One hundred percent of Saltmarsh and Seaside Sparrows from Crow and North Cinder Islands in Hempstead and 59% of Saltmarsh Sparrows sampled from Pine Neck TNC Preserve in East Quogue exceeded the 1.2 µg/g blood Hg songbird effect level considered to cause a 20% reduction in the probability that at least one nestling fledges (flying from the nest) based on Jackson et al. 2011.  Higher methylmercury concentrations in spiders corresponded with high blood Hg concentrations in sparrows.

 

Mean Blood Mercury Levels (NY)

Figure 2. Mean blood mercury concentrations in adult Saltmarsh (SALS) and Seaside Sparrows (SESP) in New York State, 2008-2013 (ppm=parts per million, MNSA=Marine Nature Study Area in Oceanside, Long Is.). Black solid line represents lowest calculated reproductive effect blood Hg concentration of 0.7 ppm when probability of fledging at least 1 young is reduced by 10% and dashed red line represents blood Hg =1.2 ppm 20% reduction. Blood samples from NYC marshes were provided by Alison Kocek, SUNY-ESF, Syracuse, NY.
Figure 2. Mean blood mercury concentrations in adult Saltmarsh (SALS) and Seaside Sparrows (SESP) in New York State, 2008-2013 (ppm=parts per million, MNSA=Marine Nature Study Area in Oceanside, Long Is.). Black solid line represents lowest calculated reproductive effect blood Hg concentration of 0.7 ppm when probability of fledging at least 1 young is reduced by 10% and dashed red line represents blood Hg =1.2 ppm 20% reduction. Blood samples from NYC marshes were provided by Alison Kocek, SUNY-ESF, Syracuse, NY.
 

Significance to Policy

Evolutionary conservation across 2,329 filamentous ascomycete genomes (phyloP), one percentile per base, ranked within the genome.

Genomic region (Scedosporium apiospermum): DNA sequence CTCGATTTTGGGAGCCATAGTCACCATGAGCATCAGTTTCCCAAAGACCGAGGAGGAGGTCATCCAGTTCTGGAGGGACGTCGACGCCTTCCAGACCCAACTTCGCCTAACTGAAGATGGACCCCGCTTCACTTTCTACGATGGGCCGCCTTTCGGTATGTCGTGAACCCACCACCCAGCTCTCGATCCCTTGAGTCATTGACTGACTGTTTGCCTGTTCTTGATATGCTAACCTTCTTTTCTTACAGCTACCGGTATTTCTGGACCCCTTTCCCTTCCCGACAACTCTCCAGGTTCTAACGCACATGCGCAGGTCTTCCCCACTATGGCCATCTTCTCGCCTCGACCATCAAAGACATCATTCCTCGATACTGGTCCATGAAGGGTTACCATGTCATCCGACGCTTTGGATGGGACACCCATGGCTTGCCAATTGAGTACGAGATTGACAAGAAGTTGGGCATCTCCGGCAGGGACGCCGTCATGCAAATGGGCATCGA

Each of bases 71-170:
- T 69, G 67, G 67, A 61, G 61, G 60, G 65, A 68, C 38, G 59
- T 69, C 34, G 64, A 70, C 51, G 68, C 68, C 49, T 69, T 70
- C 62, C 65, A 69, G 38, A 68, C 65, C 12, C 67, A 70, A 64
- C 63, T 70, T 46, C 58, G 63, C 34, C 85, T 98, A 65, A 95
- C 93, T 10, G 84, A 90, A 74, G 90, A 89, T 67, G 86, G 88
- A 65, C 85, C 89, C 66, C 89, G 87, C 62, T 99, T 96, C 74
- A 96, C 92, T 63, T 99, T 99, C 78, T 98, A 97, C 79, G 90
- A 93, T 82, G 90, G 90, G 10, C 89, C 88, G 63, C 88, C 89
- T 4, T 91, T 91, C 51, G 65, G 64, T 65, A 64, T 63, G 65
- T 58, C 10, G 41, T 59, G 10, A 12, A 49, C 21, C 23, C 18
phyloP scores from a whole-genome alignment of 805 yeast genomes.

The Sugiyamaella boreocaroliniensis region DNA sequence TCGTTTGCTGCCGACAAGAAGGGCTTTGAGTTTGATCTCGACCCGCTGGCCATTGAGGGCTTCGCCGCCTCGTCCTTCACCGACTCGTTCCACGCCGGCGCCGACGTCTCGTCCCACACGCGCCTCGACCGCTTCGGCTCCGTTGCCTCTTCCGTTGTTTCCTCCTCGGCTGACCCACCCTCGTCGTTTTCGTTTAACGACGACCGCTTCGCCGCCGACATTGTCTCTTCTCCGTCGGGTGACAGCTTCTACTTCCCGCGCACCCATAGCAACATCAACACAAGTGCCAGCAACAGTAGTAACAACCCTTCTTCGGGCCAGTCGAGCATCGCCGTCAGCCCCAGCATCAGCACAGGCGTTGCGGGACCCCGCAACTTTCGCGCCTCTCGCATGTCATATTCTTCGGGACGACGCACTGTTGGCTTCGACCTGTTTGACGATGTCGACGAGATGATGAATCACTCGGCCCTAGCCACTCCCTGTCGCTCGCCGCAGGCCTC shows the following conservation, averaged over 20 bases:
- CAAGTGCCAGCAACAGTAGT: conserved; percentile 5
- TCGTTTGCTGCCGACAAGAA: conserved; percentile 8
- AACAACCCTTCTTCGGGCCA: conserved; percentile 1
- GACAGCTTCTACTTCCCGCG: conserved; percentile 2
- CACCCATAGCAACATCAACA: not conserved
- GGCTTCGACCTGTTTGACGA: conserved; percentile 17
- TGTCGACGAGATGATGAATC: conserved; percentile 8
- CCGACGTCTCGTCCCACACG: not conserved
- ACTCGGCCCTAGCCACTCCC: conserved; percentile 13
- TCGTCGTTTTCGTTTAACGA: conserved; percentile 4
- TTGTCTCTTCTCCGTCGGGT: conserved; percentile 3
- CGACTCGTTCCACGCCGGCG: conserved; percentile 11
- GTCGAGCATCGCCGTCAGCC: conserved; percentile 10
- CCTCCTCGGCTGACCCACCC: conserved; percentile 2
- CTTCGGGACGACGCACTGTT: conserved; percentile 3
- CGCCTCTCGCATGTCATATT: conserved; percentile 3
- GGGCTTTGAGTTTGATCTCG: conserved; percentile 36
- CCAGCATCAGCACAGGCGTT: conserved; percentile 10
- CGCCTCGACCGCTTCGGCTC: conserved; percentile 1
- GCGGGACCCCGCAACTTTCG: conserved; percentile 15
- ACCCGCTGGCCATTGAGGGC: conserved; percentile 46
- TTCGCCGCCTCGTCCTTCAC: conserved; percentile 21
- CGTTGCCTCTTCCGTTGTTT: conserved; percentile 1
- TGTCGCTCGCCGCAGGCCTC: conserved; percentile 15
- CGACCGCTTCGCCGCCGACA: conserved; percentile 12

As a result of this and multiple other studies, mercury emissions have been already reduced in the United States.

For example, in Hempstead one of the potential sources of mercury is the municipal incinerator that used to burn mercury containing waste, such as old thermostats. In part, because of our findings in Hempstead, the New York law-makers passed legislation and the governor signed the Mercury Thermostat Collection Act of 2013 into law. It provides for the mandatory collection and environmentally sound management of mercury thermostats. Homeowners will now have more convenient opportunities for the safe drop-off and recycling of out-of-service mercury thermostats, thereby diverting them from being improperly disposed of in the trash, ultimately ending up at municipal waste combustion facilities.

 

Publication

Lane, Oksana P., Kathleen M. O’Brien, David C. Evers, Thomas P. Hodgman, Andrew Major, Nancy Pau, Mark J. Ducey, Robert Taylor and Deborah Perry. 2011. Mercury in breeding saltmarsh sparrows (Ammodramus caudacutus caudacutus). Ecotoxicology 20:1984–1991
 

Collaborators and Contributors

This work is a collaboration between BRI, USFWS, TNC, and the Town of Hempstead, NY.

  • Maine: Kate O'Brien, Rachel Carson NWR
  • Massachusetts: Nancy Pau, Parker River NWR
  • Long Island, New York: Joe Jennsen, Nicole Maher, Derek Rogers and Mike Scheibel of the the Long Island chapter of The Nature Conservancy
  • Town of Hempstead: Mike Farina, Tara Schneider, and John Z.
  • New York City: Alison Kocek and Jonathan Cohen of SUNY College of Environmental Science and Forestry, Syracuse, NY

Funding provided by NYSERDA and USFWS.

Biodiversity Research Institute